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4. Should they who are nearest and dearest thy heart,

Thy friends and companions,-in sõrrow depart,
“Look aloft” from the darkness and dust of the tomo,
To that soil where affection is ever in bloom.

5. And, oh! when Death comes, in his terrors, to cast

His fears on the future, his pall on the past,
In that moment of darkness, with hope in thy heart
And a emile in thine eye, "LOOK ALOFT,"--and depart.

JONATHAN LAWRENCE.

SECTION XXIII.

I.

107. MOUNT VERNON IN 1759.

I

N his letter from Mount Vernon,' Washington writes : "I am

now, I believe, fixed in this seat, with an agreeable partner, for life, and I hope to find more happiness in retirement, than I ever experienced in the wide and bustling world.”

2. This was no Utopiano dream, transiently indulged šmid the charms of novelty. It was a deliberate purpose with him, the result of innates and enduring inclination. Throughout the whole course of his career, agricultural life appears to have been his beau ideal of existence, which haunted his thoughts even amid the stern duties of the field, and to which he recurred' with unflagging interest, whenever enabled to indulge his natural bias.

1 Mount Vernon, Virginia, the derived from two Greek words, former resid of Washington, on meaning " no place.the west side of the Potomac, eight * In nāte', inborn; native; natural. miles below Alexandria. It contains * Beau ideal, (bỏ'idéal), an imthe mansion and tomb. of the “Fa- age or picture, formed in the mind, ther of bis Country.”

of the greatest beauty or excellence, ? U t3' pi an, ideal ; fanciful ; hav- free from all defects and blemishes ing no real existence. Utopia is a which nature exhibits. name given by Sir Thomas More to • Recurred, (re kérd), came back. a fancied island, in which every Bi' as, a leaning of the mind; thing was perfection. The term is inclination.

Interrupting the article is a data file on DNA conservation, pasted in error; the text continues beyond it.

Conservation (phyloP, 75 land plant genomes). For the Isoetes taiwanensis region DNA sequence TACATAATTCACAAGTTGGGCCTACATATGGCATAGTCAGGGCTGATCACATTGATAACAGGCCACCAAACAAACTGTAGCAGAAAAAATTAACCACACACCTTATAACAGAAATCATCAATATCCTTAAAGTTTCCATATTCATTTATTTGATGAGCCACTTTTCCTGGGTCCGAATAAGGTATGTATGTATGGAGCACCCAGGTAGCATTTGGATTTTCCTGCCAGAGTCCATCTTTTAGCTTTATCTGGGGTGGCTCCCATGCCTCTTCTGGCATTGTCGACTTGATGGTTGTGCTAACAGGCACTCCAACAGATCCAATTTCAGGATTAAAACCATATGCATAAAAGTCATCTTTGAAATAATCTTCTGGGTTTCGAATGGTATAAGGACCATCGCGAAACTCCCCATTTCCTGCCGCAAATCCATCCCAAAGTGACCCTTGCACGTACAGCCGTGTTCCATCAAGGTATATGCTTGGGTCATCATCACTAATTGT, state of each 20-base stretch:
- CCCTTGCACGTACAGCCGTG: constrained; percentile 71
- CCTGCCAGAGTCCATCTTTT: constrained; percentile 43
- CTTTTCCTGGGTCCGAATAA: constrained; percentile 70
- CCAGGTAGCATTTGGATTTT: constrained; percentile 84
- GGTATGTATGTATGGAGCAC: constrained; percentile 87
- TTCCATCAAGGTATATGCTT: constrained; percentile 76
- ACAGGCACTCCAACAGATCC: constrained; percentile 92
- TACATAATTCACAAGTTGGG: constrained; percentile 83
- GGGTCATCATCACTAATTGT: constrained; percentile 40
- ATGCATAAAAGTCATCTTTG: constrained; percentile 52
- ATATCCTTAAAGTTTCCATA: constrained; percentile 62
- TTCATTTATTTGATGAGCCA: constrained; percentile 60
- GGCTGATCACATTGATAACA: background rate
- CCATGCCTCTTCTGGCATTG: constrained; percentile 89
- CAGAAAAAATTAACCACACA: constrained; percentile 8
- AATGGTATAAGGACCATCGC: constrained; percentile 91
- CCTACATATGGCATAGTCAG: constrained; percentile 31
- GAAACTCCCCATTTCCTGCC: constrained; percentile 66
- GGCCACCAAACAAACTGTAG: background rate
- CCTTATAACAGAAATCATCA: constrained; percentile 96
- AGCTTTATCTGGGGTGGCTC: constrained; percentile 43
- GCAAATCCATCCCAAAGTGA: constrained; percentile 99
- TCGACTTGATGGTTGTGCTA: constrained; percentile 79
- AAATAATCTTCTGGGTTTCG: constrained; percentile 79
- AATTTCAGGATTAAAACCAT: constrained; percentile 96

MOUNT VERNON IN 1759.

265

3. Mount Vernon was his harbor of repose, where he repeatedly furled his sail, and fancied himself anchored for life. No impulse of ambition tempted him thence ; nothing but the call of his country, and his devotion to the public good. The place was endeared to him by the remembrance of his brother Lawrence, and of the happy days he had passed here, with that brother, in boyhood; but it was a delightful place in itself, and well calculated to inspire the rural feeling.

4. The mansion was beautifully situated on a swelling height, crowned with wood, and commanding a magnificent view up and down the Potomac. The grounds immediately about it were laid out somewhat in the English taste. The estate was apportioned into separate farms, devoted to different kinds of culture,' each having its allotted laborers. Much, however, was still covered with wild-woods, seamed with deep dells and runs of water, and indented with inlets-haunts of deer, and lurkingplaces of foxes.

5. The whole woody region along the Potomac, from Mount Vernon to Belvoir, and far beyond, with its rānge of forests and hills, and picturesque promontories,' afforded sport of various kinds, and was a noble hunting-ground. Washington had hunted through it with old Lord Fairfax in his stripling days : we do not wonder that his feelings throughout life incessantly reverted to it.

6. “No estate in United América," observes he, in one of his letters, “is more pleasantly situated. In a high and healthy country ; in a latitude between the extremes of heat and cold ; on one of the finest rivers in the world,-a river well stocked with various kinds of fish, at all seasons of the year, and in the spring with shad, herring, bass, carp, sturgeon, &c., in great åbũndance. The borders of the estate are washed by more than ten miles of tide-water; several valuable fisheries appertain to it; the whole shore, in fact, is one entire fishery."

WASHINGTON IRVING.

Căltūre, cultivation; employ. good or pleasing picture; presenting ment of means or labor in making, that peculiar kind of beauty which producing, or in refining and ad- is agreeable in a picture. vancing.

3 Prom' on to ries, high lands ex. * Pict'ur ésque', fitted to form a tending into the sea; headlands.

II.

108. WARREN'S ADDRESS.

STA

TAND! the ground's your own, my braves

Will ye give it up to slaves ?
Will ye look for greener graves ?

Hope ye mercy still ?
What's the mercy despots feel?
Hear it in that battle peal!
Read it on yon bristling steel!

Ask it, ye who will.
2. Fear ye foes who kill for hire ?
Will

ye
to
your

homes retire ?